In the thin strip of West Africa that is the country of Togo, a Muslim woman was suffering from an illness that neither witchdoctors nor medical doctors could cure: She was convinced she was surrounded by snakes.
In part, Rachida’s* problem was that she was surrounded by snakes, to some degree; several varieties showed up in the farmlands bordering their savannah and forest habitats, and in the traditional dwellings of her village (undisclosed for security reasons) in Togo, it was not unheard of to find a black-necked spitting cobra coiled in a corner.
But the young woman was mortified with fear that snakes were literally encircling her, whether they were visible or not, according to the director of a Christian ministry based in Togo. Though nominally Muslim, Rachida was raised with voodoo belief in a prominent serpent spirit. Among other animistic beliefs in evil spirits, she was certain the serpent spirit was summoning other snakes – visible ones in hiding, and invisible vipers swarming around her.
More than half the people of Togo hold such animist beliefs or devotion to ancestors, including many of the Muslims that make up 19 percent of the country’s population. An estimated 20 percent of Togo’s population is Christian, and some of them also adhere to elements of their animistic upbringing.
The couple began to pray for her…that’s when she jumped and started crawling on the ground like a reptile.
Rachida went to every witchdoctor in the area, the native ministry leader said. Each one subjected her to some ritual, sometimes involving the body parts of dead snakes or other creatures, or animal sacrifice, and each shaman invoked the powers of amulets and potions. Her conviction that snakes were behind every box, bed or building remained, and relaxants and other prescription drugs from medical doctors were equally ineffective.
At the community mill where villagers ground flour for the evening meal, she met the wife of a native missionary and told her about her fears, the ministry director said. The woman brought Rachida to her home, and the missionary told her Jesus Christ was the only one who could help her.
The couple began to pray for her, the ministry leader said.
“That’s when she jumped and started crawling on the ground like a reptile,” he said. “She crawled a long time, then after she stopped, she remained as dead. After she got up, she was delivered.”
Her fear dissolved, Rachida is secretly learning about Christ even as a real danger – opposition to Christianity from her Muslim family members – grows with each passing day.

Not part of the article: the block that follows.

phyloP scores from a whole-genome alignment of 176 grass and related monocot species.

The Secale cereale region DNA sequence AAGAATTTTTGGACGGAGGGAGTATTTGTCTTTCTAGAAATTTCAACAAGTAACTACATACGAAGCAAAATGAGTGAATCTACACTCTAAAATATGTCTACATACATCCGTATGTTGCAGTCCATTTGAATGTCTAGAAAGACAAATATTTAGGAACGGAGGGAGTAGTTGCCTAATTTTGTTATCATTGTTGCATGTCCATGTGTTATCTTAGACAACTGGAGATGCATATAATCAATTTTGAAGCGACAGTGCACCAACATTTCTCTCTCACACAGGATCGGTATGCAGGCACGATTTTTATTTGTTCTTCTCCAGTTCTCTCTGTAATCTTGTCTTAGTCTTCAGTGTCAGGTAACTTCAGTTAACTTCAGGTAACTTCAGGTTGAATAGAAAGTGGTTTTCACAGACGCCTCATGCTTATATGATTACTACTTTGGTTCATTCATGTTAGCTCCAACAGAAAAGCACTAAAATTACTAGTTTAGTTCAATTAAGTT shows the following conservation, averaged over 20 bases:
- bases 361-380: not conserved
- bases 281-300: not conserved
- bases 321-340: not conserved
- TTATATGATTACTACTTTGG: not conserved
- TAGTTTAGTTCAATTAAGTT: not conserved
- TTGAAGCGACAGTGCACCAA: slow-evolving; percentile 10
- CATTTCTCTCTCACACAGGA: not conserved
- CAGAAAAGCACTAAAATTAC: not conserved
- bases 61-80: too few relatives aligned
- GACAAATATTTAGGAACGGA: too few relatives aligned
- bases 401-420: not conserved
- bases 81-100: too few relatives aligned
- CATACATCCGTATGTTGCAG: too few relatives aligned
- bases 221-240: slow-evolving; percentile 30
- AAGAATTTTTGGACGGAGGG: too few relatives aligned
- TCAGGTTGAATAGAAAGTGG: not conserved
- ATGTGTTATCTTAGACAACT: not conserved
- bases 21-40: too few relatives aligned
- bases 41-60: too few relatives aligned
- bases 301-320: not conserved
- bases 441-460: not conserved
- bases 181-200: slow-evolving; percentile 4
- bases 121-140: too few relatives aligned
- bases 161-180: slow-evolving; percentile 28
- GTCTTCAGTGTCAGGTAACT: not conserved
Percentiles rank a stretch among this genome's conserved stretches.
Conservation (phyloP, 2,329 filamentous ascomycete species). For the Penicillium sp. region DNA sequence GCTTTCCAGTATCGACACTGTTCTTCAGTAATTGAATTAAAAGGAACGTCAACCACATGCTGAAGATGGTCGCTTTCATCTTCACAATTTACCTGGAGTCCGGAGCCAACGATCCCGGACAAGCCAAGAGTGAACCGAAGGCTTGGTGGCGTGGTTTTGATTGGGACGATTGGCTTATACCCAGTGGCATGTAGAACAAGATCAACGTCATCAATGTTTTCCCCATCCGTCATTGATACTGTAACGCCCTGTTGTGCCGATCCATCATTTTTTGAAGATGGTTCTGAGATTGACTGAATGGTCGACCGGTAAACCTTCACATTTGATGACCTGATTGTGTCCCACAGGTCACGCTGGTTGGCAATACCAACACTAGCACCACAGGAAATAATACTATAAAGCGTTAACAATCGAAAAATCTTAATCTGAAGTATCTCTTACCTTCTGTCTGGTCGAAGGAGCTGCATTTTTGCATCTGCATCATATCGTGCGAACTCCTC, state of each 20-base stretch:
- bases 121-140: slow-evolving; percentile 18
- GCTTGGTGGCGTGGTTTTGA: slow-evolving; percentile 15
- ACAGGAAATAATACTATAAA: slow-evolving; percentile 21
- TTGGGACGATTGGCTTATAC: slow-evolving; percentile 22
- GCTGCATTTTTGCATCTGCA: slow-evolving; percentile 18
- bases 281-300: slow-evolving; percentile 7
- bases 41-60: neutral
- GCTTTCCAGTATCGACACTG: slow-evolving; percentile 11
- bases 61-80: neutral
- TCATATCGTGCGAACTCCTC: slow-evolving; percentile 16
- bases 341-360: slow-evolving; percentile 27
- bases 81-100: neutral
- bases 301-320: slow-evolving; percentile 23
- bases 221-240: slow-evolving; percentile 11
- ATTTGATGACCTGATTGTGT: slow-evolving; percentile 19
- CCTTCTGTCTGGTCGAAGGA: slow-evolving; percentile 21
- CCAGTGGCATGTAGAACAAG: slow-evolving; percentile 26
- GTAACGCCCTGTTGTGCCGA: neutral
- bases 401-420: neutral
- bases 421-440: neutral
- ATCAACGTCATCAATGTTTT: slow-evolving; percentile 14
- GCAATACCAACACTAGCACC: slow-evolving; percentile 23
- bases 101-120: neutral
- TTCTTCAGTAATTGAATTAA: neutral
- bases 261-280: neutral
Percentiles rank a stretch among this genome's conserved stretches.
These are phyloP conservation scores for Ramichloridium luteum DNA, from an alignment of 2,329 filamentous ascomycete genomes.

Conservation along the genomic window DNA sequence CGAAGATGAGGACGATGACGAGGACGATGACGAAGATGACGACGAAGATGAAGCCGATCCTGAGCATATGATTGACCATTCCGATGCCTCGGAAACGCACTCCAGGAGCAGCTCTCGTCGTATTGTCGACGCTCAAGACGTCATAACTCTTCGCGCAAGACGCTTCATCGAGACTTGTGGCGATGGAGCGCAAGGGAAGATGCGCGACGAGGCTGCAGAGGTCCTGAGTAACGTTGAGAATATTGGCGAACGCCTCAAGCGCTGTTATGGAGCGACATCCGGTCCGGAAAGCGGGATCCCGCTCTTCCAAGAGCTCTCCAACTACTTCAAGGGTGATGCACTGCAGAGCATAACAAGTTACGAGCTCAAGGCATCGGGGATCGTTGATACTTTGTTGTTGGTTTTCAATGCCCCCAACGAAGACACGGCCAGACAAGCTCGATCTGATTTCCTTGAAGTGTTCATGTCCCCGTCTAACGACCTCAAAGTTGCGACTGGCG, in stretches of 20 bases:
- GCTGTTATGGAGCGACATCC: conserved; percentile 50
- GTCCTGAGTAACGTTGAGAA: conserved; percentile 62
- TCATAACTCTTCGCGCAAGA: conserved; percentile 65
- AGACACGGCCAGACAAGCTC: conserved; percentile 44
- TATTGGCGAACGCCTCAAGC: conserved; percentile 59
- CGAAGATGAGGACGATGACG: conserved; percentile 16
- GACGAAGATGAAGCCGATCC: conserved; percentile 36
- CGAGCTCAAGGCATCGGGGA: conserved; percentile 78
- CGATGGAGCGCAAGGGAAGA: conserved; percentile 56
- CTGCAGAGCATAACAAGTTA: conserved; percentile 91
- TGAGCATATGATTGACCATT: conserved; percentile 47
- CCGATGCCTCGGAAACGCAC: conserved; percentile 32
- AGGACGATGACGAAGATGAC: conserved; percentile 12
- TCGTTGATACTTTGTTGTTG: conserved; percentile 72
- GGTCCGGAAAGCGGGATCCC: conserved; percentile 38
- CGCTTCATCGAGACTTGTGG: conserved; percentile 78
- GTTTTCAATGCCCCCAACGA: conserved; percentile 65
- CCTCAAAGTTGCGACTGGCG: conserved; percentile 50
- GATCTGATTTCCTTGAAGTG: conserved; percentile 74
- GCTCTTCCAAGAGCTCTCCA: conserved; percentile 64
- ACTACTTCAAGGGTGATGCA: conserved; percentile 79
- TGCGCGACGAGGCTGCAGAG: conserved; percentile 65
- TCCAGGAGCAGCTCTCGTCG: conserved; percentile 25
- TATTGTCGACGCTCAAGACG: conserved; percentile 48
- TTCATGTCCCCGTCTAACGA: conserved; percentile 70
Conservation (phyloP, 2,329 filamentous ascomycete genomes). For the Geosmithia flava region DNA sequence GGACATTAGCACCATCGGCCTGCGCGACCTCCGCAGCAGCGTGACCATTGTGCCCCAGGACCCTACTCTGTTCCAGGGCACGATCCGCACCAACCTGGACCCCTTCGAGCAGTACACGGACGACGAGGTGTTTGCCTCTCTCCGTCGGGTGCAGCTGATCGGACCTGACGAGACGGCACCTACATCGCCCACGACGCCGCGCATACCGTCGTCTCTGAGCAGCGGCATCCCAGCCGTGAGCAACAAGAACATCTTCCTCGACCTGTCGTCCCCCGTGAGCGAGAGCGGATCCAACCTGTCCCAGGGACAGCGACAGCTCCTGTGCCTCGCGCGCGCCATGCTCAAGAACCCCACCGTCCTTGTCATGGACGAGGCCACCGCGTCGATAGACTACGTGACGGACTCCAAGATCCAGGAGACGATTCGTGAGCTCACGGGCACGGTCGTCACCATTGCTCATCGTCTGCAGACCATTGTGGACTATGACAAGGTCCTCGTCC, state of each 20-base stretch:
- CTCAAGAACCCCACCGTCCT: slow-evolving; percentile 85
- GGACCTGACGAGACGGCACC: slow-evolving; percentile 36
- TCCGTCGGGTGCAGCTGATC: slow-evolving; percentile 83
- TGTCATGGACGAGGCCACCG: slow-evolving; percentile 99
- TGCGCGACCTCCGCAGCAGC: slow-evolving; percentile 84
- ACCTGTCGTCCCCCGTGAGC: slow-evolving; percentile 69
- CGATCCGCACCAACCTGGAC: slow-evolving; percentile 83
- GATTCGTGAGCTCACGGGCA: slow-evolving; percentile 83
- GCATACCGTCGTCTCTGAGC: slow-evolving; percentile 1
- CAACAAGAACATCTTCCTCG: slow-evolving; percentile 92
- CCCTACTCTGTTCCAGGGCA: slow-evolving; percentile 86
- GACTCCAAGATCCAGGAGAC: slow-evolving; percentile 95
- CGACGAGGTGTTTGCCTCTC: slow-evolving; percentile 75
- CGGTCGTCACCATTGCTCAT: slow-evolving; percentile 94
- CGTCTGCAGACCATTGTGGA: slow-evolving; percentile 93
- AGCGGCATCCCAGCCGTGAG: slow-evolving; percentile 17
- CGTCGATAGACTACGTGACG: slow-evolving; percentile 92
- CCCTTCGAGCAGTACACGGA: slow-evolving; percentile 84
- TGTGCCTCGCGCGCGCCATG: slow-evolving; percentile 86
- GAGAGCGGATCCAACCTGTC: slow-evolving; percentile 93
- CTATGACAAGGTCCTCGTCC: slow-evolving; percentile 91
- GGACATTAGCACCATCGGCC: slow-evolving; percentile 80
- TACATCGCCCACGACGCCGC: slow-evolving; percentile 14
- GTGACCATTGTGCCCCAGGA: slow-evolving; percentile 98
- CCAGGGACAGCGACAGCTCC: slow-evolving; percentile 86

A largely foreign-financed movement to establish Islam throughout Western Africa is also advancing in Togo. In the northern city of Kara, Muslims have created several radio broadcasts reviling Christianity, and Islam is growing throughout the region.
“In Africa, Islam simply unites with the witchcraft prevalent throughout the continent,” the ministry leader said. “Typically, those who become influential leaders in their nations are heavily involved in witchcraft. It is common for the demonic powers controlling a region to be channeled to harm Christians present in the area.”
To combat the forces of Islam and witchcraft, the ministry leader started a school of missions to train native Christians in sound Bible basics and then send them to unreached tribes. About 40 students complete the training each year.
As none of these native missionaries or the ministry’s 40 full-time workers receive regular support, they undertake odd jobs like repairing or selling shoes, carpentry or start small businesses to help sustain themselves. These occupations, in turn, help them establish credibility and relationships in the communities they’re reaching with the gospel.
The workers also gain willing ears for the message of Christ’s grace by providing vocational and agricultural training and opening schools, orphanages and medical clinics. Diggings wells that provide fresh water has been welcomed with enthusiastic acceptance of workers into local communities, and providing education to children – if only under a tree – has also led to friendships that open the way to praying for spiritual and physical needs.
Healing prayer remains key. In another remote village, the ministry leader said, a Muslim woman suffering a mysterious illness that left her bed-ridden was demoralized when testing at a government hospital revealed no causes. Her husband and parents had spent all their money on trying to find causes and cures.
A native missionary visiting her found the entire family dejected and without hope. They agreed to let the native worker pray for them in Christ’s name, the leader said.
“After a few minutes of prayer, the woman who could not even get up got up and sat down,” he said. “The missionary laid his hand on her. She said that following the laying on of hands, she felt a very sweet freshness rising from her feet, which then progressed to her head. She said, ‘It’s healing.’”
Her husband was then the first to put his faith in Christ, along with his healed wife, the ministry leader said.
“He is given a Bible, and then eventually the people of the village begin to come to Christ!” he said. “Glory to God!’
In the face of daunting opposition, the gospel is spreading in countries throughout Africa. Please consider a donation today to help bring the light of Christ to people in great darkness throughout the continent.
*Name changed for security reasons